Unravelling the depositional origins and diagenetic alteration of carbonate breccias

Madden, Robert H. C., Wilson, Moyra E. J., Mihaljević, Morana, Pandolfi, John M. and Welsh, Kevin (2017) Unravelling the depositional origins and diagenetic alteration of carbonate breccias. Sedimentary Geology, 357 33-52. doi:10.1016/j.sedgeo.2017.05.002


Author Madden, Robert H. C.
Wilson, Moyra E. J.
Mihaljević, Morana
Pandolfi, John M.
Welsh, Kevin
Title Unravelling the depositional origins and diagenetic alteration of carbonate breccias
Journal name Sedimentary Geology   Check publisher's open access policy
ISSN 0037-0738
Publication date 2017-07-15
Sub-type Article (original research)
DOI 10.1016/j.sedgeo.2017.05.002
Open Access Status Not yet assessed
Volume 357
Start page 33
End page 52
Total pages 20
Place of publication Amsterdam, Netherlands
Publisher Elsevier
Language eng
Abstract Carbonate breccias dissociated from their platform top counterparts are little studied despite their potential to reveal the nature of past shallow-water carbonate systems and the sequential alteration of such systems. A petrographic and stable isotopic study allowed evaluation of the sedimentological and diagenetic variability of the Cenozoic Batu Gading limestone breccia of Borneo. Sixteen lithofacies representing six facies groups have been identified mainly from the breccia clast on the basis of shared textural and compositional features. Clasts of the breccia are representative of shallow carbonate platform top and associated flank to basinal deposits. Dominant inputs are from rocky (karstic) shorelines or localised seagrass environments, coral patch reef and larger foraminiferal-rich deposits. Early, pre-brecciation alteration (including micritisation, rare dissolution of bioclasts, minor syntaxial overgrowth cementation, pervasive neomorphism and calcitisation of bioclasts and matrix) was mainly associated with marine fluids in a near surface to shallow burial environment. The final stages of pre-brecciation diagenesis include mechanical compaction and cementation of open porosity in a shallow to moderate depth burial environment. Post-brecciation diagenesis took place at increasingly moderate to deep burial depths under the influence of dominantly marine burial fluids. Extensive compaction, circum-clast dissolution seams and stylolites have resulted in a tightly fitted breccia fabric, with some development of fractures and calcite cements. A degree of facies-specific controls are evident for the pre-brecciation diagenesis. Pervasive mineralogical stabilisation and cementation have, however, led to a broad similarity of diagenetic features in the breccia clasts thereby effectively preserving depositional features of near-original platform top and margin environments. There is little intra-clast alteration overprint associated with subsequent clast reworking and post-brecciation diagenesis. The diagenetic-, and to an extent depositional- and clast-characteristics of the Batu Gading deposits are diagnostic of breccia origins. The predominance of: early and pervasive stabilisation of calcitic components, pervasive compaction resulting in a fitted texture, and paucity of meteoric dissolution or cementation effects are collectively all indicators of slope deposition and lithification. These features are comparable with other regional and global examples of submarine slope breccias, and consistent with the prior interpretation that the carbonate platform at Batu Gading developed in a rotating wedge-top basin (Wannier, 2009). The results of this study, along with regional analogues, suggest the potential for reworked carbonates debris in slope settings to be a viable way of investigating carbonate platform variability and their subsequent alteration in the absence of preserved platform top or margin deposits.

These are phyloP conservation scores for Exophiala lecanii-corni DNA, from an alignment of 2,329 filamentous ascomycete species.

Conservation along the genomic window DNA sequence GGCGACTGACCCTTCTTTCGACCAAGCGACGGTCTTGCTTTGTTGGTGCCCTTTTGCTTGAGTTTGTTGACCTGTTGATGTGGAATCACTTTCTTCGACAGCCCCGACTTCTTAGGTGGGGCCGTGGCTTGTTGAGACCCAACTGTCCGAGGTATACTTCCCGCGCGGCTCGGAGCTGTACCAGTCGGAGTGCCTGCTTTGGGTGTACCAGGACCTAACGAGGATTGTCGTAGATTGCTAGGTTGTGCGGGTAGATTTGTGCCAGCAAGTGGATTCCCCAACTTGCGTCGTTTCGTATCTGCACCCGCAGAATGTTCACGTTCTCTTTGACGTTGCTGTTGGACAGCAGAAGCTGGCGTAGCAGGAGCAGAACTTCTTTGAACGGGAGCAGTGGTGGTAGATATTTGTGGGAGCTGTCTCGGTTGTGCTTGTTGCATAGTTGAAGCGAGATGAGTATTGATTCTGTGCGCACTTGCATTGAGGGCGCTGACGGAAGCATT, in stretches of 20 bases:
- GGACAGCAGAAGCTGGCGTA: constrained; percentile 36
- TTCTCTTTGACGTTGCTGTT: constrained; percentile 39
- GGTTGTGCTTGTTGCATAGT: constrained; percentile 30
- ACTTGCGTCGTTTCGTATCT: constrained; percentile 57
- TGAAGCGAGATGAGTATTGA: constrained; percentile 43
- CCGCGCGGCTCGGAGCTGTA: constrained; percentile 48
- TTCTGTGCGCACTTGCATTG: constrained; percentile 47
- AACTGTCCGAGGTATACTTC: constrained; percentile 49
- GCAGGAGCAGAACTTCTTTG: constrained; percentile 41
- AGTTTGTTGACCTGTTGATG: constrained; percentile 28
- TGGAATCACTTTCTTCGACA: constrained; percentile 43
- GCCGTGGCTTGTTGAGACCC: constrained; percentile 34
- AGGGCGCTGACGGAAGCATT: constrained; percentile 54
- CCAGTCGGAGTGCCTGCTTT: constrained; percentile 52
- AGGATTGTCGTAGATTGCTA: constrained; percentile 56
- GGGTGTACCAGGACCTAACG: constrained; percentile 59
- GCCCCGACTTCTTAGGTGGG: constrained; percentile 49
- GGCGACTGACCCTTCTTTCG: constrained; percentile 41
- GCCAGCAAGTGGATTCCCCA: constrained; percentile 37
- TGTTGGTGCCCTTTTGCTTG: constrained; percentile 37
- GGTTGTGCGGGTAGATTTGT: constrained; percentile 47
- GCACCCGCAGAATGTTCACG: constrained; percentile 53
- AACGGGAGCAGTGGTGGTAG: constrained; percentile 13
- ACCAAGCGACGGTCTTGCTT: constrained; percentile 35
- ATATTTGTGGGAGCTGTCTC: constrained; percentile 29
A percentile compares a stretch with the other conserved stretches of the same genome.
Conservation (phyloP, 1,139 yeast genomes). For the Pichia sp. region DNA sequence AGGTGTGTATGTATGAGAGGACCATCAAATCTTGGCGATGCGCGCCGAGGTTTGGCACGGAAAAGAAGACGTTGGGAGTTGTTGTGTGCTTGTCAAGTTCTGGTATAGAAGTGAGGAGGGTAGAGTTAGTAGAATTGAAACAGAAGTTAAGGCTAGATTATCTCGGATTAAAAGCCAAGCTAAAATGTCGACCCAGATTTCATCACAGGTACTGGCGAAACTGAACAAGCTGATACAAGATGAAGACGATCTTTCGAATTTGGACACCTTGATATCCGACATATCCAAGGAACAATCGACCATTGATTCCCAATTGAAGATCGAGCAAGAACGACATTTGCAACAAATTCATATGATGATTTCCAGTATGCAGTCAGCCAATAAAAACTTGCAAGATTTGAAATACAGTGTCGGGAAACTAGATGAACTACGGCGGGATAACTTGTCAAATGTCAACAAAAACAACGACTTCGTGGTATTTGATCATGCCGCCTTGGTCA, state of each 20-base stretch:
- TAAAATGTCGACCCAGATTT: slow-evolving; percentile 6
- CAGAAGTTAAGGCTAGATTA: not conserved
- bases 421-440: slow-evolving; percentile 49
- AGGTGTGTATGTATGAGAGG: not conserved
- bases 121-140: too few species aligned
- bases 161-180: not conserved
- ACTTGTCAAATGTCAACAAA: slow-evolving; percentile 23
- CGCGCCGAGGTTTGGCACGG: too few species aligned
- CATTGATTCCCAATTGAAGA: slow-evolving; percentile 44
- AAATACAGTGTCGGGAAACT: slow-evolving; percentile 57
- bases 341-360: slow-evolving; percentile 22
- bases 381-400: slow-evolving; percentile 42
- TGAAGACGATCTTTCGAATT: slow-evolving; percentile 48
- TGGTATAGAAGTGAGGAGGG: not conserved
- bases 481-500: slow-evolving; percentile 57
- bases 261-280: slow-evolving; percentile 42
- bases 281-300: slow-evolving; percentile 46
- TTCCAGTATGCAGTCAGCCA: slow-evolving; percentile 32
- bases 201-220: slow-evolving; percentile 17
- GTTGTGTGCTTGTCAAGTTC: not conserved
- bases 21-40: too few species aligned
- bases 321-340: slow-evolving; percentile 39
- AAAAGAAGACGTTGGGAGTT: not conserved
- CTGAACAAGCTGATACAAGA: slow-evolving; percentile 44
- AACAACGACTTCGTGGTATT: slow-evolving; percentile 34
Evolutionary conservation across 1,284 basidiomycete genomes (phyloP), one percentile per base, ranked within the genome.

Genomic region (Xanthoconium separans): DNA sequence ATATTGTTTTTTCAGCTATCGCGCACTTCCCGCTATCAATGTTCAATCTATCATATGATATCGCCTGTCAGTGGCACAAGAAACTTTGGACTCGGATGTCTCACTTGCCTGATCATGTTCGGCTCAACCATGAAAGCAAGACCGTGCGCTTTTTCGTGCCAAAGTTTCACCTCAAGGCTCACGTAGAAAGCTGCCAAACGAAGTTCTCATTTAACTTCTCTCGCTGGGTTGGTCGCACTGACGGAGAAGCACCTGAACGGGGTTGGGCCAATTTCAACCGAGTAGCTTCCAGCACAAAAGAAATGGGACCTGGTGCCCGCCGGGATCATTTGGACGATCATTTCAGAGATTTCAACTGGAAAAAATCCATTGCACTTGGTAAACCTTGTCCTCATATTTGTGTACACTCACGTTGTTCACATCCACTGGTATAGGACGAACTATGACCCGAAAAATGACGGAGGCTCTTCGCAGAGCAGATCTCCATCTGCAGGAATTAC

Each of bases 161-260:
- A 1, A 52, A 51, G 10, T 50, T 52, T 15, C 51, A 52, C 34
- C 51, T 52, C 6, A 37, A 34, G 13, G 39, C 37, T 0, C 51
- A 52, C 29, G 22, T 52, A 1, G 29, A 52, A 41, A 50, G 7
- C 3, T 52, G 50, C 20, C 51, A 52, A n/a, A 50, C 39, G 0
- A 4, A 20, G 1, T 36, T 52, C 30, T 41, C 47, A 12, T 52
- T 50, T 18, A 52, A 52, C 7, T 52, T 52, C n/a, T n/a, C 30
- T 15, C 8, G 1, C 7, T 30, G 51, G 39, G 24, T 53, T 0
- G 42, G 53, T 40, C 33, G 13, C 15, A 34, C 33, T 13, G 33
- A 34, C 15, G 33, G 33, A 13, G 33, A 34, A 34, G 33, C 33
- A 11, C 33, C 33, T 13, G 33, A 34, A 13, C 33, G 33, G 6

Keyword Cenozoic carbonate platform
Carbonate slope breccia
Diagenesis
Facies
SE Asia
Q-Index Code C1
Q-Index Status Provisional Code
Institutional Status UQ

Document type: Journal Article
Sub-type: Article (original research)
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Created: Mon, 22 May 2017, 15:16:58 EST by Morana Mihaljevic on behalf of School of Biological Sciences